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Documents Reveal Korea, Japan Cover-Up

Posted February. 06, 2006 03:45,   


A fact-finding probe into the kidnapping of Kim Dae-jung in Tokyo on August 8, 1973 failed because of a political compromise between the Korean and Japanese governments, according to diplomatic documents released by the South Korean government yesterday.

The documents reveal then-Prime Minister Kim Jong-pil, who visited Japan on November 2, 1973 to resolve the incident, told then-Japanese Prime Minister Tanaka Kakuei, “The Korean president [Park Jung-hee] will make efforts to prevent you from being embarrassed, so I would like you to leave the ‘Kim Dae-jung incident’ behind you.”

In response, Tanaka agreed to end the Japanese investigation and leave the matter to Korean authorities, saying, “We will gradually pressure the Japanese investigation team and shut it down.”

A partial account of the incident was disclosed in the February 19, 1998 edition of Dong-A Ilbo based on a relevant investigation report from the Agency for National Security Planning (ANSP), but this is the first time that details of the Korea-Japan negotiations in this matter have been sourced from diplomatic documents.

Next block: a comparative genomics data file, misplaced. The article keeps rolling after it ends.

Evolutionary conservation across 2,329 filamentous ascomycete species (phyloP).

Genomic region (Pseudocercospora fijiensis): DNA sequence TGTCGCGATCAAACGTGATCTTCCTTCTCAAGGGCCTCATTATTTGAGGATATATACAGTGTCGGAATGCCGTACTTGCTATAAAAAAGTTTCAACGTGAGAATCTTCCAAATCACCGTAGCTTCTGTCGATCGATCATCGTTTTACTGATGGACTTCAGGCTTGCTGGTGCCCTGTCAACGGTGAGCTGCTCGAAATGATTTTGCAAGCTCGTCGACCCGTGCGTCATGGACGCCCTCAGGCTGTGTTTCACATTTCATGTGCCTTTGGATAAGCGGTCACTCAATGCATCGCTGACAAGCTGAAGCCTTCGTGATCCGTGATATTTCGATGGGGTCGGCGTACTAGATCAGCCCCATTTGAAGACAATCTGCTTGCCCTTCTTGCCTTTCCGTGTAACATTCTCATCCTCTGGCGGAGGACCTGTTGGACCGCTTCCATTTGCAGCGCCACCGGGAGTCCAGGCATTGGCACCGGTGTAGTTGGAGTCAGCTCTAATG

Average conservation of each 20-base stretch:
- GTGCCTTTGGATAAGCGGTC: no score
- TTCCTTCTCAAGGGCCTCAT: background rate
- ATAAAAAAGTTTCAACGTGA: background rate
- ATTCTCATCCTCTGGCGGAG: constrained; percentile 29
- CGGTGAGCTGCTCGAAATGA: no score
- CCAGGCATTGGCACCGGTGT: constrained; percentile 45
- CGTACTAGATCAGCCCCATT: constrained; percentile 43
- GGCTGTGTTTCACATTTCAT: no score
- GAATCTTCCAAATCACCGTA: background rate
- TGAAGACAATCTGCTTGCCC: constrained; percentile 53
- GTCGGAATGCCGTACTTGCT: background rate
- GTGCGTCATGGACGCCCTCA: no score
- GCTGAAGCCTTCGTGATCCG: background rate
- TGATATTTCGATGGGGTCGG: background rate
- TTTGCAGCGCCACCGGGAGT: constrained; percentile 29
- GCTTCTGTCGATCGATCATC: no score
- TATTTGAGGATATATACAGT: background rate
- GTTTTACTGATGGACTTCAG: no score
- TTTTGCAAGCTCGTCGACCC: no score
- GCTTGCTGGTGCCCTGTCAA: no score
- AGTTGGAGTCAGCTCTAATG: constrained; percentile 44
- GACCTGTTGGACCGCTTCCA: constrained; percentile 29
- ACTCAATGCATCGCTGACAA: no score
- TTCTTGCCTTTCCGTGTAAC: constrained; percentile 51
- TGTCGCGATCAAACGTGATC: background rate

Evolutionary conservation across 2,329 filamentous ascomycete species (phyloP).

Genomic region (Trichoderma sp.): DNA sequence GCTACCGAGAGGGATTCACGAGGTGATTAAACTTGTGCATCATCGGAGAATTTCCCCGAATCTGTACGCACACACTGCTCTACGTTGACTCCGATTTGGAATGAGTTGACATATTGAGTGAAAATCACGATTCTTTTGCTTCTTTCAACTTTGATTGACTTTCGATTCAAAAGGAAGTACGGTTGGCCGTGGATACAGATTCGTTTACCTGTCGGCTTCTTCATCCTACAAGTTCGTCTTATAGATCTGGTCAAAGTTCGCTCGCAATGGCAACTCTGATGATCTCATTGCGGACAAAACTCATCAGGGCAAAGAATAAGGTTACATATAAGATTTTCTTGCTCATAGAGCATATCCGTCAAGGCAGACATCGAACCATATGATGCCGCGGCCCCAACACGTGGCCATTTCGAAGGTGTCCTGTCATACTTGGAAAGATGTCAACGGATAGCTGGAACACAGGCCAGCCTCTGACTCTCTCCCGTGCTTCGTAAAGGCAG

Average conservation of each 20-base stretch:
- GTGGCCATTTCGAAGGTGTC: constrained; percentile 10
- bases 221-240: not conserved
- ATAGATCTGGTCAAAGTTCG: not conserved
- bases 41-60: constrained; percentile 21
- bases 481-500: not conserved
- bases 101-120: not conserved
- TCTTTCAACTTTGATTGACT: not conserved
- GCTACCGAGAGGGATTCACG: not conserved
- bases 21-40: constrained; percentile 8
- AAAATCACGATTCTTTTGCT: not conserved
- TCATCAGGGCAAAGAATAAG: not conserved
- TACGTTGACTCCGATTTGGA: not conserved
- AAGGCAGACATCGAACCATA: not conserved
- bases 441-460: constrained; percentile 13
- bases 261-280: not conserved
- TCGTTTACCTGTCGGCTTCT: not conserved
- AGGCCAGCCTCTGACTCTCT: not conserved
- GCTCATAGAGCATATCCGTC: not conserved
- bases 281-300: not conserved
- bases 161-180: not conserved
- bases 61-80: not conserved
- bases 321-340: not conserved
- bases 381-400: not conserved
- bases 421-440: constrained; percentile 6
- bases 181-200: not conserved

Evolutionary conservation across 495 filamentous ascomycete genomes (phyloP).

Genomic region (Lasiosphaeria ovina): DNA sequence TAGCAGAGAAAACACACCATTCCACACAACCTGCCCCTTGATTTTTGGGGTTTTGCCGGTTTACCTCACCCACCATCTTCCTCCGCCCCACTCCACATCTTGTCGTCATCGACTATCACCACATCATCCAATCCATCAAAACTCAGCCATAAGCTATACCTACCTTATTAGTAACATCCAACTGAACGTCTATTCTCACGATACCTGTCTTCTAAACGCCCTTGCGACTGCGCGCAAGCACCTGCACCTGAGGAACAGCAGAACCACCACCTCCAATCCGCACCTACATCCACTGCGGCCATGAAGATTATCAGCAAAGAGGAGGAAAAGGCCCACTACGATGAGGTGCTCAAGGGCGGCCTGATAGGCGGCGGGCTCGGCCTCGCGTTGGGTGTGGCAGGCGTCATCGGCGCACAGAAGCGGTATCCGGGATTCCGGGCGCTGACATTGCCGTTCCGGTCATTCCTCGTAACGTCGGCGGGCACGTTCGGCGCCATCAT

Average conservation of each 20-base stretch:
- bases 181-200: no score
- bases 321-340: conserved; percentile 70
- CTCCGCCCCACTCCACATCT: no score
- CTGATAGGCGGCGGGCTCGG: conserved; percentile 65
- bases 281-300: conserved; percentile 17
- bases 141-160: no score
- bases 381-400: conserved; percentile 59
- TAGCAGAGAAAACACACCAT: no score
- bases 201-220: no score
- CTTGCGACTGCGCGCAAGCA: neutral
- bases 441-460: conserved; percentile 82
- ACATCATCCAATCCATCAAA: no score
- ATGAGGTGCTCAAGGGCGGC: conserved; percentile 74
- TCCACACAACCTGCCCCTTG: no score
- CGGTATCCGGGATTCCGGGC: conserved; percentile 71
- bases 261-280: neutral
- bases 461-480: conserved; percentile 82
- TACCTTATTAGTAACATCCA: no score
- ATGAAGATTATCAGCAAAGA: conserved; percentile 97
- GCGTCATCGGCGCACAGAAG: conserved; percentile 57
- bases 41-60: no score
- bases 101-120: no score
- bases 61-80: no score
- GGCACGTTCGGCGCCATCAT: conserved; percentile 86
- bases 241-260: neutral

Though it has been more than 30 years since they were drawn up, some diplomatic documents written between 1947 and 1974 have remained classified due to national security and privacy infringement concerns. A total of 191 diplomatic documents (approximately 17,000 pages) were de-classified yesterday. The de-classification was approved at a diplomatic document disclosure deliberation commission meeting last December.

The documents will be available to the public in microfilm form at the Institute of Foreign Affairs and National Security (IFANS) in Seocho-dong, Seocho-gu, Seoul, starting today. Excerpts from major documents of some 7,000 pages will also be available to the public at www.donga.com.

Jong-Koo Yoon jkmas@donga.com